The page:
TOWN OF MURRAY, ORLEANS COUNTY - If Erie Canal is a necklace that streams across Upstate New York, then some of the bridges that cross it are the engineering equivalent of tarnished, junk jewelry.
The aging spans, many over 100-years-old are deteriorating. The steel I-beams are rusting. The cement is crumbling. Several are closed.
Closed/Crumbling Bridges Cross The Erie Canal
This, as the state Canal Corporation prepares to celebrate the 200th anniversary of the start of construction for the Erie Canal.
Ed Morgan is certainly not in a celebratory mood.
“It’s a big issue as far as the daily lives of our community members here.”
Morgan is the highway supervisor in the Orleans County town of Murray, which includes the village of Holly. Town population is about 5,000.
Murray also has two of the worst-rated bridges in the eight counties of Western New York.
The bridge crossing the canal on Hindsburg Road is closed. Morgan says it’s been shut down for years.
Someone tagged a cement support column on the north side of the bridge with “Welcome to Zombie Bridge”.
A portion of north approach ramp is gone. Decay is deeply rooted in the span. And on occasion, pieces fall off.
“Part of the structure is continuing to rust and drop pieces of rusted steel into the canal, possibly on to boats as they go underneath or the walk path that they’ve put millions of dollars into,” says Morgan.
Over on the east side of town is the Bennett Corners Road bridge. The condition of the bridge has degraded to the point that the post weight limit down to just 4-tons.
A look underneath tells the story. I-beams supporting the deck (where vehicles travel) are caked with rust. In numerous spots, the rust has eaten holes on the beams.
Also, one of the four support columns has a hole at the bottom of it, a foot and half deep.
The shabby shape of the bridge has functionally closed it to anything larger than a passenger vehicle.
“(Can’t use it) for emergency vehicles, for school buses, for transportation, for farm equipment,” says Murray.
On the day 2 On-Your-Side visited, we watched as a Holley School Bus was forced to make a now-routine U-turn at the south end of the Bennetts Corners Bridge to avoid using the weakened span.
The situation is also cost town government money. The Highway Department’s regular snow-plows, when fully loaded weight up to 25-tons, or 21-tons more than the Bennetts Corners bridge is now posted for.
Murray had to find a snow-removal solution, so he went out and bought a pick-up, and put the lightest plow blade he could find on it, just to service the area bridges.
“It costs us about $20-to-25 thousand to maintain this truck, to man it and to have another plow route specifically for the canal bridges,” says Murray.
So, who’s responsible for these bridges? The New York State Department of Transportation.
A review of the US Department of Transportation’s National Bridge Inventory database found 51-bridges in western New York that grade out with a score of 40 or less in a “sufficiency rating”.
Jerome O’Connor, executive director of the University at Buffalo’s Institute of Bridge Engineering explains the rating is a measurement tool.
“That’s a number that the federal government develops and uses. It provides a way to rank the bridges.”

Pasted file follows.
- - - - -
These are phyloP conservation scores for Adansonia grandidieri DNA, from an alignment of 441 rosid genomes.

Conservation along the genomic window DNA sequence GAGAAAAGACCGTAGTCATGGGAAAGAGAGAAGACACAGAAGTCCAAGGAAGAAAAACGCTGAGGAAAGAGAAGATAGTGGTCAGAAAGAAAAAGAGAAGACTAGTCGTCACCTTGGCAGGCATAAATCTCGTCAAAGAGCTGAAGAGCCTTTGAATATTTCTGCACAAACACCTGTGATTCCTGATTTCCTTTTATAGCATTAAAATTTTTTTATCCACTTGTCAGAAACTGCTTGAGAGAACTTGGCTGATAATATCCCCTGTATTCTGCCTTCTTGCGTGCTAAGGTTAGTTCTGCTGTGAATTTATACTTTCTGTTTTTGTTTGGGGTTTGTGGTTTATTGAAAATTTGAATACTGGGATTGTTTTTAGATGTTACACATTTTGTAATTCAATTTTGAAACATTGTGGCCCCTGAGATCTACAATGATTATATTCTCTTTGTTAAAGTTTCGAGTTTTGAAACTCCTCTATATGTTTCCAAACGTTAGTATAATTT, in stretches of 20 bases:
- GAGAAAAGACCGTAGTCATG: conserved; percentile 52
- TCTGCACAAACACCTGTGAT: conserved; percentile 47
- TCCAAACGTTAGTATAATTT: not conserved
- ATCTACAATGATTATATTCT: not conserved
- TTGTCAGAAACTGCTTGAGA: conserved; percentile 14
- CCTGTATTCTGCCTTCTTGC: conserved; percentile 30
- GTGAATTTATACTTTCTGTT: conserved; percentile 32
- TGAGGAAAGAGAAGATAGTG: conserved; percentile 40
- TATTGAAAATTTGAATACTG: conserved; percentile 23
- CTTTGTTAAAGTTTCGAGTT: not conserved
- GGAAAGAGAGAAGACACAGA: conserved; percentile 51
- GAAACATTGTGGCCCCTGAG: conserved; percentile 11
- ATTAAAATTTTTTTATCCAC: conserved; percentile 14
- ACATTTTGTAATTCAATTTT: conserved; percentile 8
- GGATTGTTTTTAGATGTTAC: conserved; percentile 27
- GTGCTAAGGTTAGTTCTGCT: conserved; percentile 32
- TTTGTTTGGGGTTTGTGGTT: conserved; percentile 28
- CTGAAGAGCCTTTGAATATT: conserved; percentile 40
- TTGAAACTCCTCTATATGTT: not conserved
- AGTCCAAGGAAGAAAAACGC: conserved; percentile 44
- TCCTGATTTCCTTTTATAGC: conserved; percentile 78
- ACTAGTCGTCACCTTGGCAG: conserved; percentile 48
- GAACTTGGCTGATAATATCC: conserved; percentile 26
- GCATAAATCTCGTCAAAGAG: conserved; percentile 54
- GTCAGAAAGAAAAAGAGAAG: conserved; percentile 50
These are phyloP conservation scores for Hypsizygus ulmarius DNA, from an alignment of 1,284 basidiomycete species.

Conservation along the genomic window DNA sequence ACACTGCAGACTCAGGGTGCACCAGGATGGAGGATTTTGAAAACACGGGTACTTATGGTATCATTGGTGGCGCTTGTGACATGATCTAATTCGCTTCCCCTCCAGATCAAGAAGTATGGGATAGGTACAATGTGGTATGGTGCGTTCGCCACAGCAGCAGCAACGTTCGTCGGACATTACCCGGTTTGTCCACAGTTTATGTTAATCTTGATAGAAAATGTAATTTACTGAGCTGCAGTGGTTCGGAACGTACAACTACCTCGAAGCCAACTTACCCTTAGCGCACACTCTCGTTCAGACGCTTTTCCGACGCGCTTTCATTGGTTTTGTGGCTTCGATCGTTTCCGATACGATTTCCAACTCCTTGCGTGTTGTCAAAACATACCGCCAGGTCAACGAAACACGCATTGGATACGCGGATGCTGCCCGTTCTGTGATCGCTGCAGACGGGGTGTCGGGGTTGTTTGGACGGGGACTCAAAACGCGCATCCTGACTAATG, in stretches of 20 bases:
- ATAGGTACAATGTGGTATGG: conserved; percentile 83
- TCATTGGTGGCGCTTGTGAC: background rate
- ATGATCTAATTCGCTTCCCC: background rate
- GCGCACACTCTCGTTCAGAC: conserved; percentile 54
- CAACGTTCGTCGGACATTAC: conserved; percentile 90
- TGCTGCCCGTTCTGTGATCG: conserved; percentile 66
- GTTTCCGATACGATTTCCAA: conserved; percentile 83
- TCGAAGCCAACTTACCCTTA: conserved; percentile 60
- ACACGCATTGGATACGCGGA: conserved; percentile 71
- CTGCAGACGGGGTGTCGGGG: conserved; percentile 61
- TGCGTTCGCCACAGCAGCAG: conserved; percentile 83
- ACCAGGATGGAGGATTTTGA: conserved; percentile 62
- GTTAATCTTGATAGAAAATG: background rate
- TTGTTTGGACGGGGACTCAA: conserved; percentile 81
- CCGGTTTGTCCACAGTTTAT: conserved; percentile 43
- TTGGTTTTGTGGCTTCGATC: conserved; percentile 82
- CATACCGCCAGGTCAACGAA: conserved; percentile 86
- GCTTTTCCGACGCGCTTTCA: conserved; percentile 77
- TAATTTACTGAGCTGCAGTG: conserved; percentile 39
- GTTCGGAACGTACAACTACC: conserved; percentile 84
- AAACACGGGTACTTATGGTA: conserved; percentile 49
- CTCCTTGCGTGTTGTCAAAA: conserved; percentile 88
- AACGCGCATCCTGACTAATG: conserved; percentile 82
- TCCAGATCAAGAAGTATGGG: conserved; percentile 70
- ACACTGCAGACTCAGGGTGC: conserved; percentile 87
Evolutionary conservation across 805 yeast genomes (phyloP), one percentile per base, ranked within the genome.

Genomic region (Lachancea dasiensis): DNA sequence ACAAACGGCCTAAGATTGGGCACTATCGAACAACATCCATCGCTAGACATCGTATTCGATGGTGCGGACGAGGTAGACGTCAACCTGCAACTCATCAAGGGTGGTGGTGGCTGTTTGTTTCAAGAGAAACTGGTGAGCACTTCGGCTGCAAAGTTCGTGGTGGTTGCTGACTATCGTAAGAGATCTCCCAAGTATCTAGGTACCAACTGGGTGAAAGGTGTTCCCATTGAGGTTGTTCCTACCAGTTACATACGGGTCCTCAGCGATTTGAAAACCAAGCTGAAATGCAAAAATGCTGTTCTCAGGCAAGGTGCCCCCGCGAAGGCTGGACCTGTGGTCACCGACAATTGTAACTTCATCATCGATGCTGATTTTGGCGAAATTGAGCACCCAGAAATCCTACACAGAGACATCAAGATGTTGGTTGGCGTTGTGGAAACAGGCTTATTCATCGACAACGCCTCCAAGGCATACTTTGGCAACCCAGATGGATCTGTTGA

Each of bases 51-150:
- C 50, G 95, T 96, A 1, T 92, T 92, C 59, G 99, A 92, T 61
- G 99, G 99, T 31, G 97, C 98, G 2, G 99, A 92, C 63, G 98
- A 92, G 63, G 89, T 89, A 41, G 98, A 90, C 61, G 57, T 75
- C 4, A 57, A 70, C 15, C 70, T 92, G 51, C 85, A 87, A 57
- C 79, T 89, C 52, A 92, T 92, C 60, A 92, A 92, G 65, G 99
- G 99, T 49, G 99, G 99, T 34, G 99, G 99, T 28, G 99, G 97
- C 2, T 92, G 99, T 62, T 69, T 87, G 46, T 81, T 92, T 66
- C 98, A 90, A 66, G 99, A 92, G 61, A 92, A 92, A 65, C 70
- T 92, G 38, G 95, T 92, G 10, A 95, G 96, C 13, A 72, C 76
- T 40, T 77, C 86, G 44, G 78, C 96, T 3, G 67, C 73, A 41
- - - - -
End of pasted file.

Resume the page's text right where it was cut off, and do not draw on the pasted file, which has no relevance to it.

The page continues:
Scores go from 0 to 100. The lower the score the greater the need for repair and maintenance.
SEARCH THE DATABASE:
Sorting through the data, 2 On-Your-Side found the largest concentration of bridges with the lowest grades are ones crossing the Erie Canal and owned by DOT. Seven of them in total, four in Orleans County, two in Niagara County, one in Erie County. (See our list of WNY’s worst bridges below.)
No-one with the agency was made available to answer questions about these bridges. Despite multiple requests made by phone and by email over several weeks, all 2 On-Your-Side was provided was these two sentences:
“Safety is the DOT's highest priority which is why we are investing hundreds of millions of dollars to upgrade our bridge infrastructure and aggressively and regularly inspect all crossings. If a bridge in New York State is open to traffic, it is safe.”
But what is being spent to repair, replace or remove these decaying bridges crossing the Erie Canal?
In the most recent state budget, State Senator Robert Ortt says, “We did get $10-million set aside in the D-O-T budget specifically for canal bridges.”
Ortt’s district includes all of Niagara and Orleans counties and a portion of Monroe county. It also features much of the western-most end of the Erie Canal and the suspect bridges.
On the DOT’s current repair list is the Marshall Road Bridge in Medina and the Bennetts Corners Road bridge in Murray. Contracts for the work are scheduled to be awarded in March of 2018.
There is also work scheduled this construction season for the Knowlesville Road bridge in Ridgeway.
Ortt says it’s a start. There are many more bridges along the Erie Canal that Ortt says the DOT neglected for years.
“I think we’re certainly going to need more than $10-million.”
How much more? Ortt says he’s asked the DOT, but the agency has failed to supply any kind of estimate.”
Back in Murray, Ed Morgan is ticked. It’ll be at least another year before the DOT starts work on patching-up one of its two crumbling Erie Canal bridges.
“We try to step up and do at our expense what maybe the state should be doing. That’s not right, but that’s the way it is.”
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Below is WGRZ's list of the 49 worst bridges in western New York based on it's "sufficiency rating". Federal and state used the rating to determine which bridges are in most need of repair. The lower the rating, the greater the need for repair. All of the bridges below scored 40 or less (out of 100).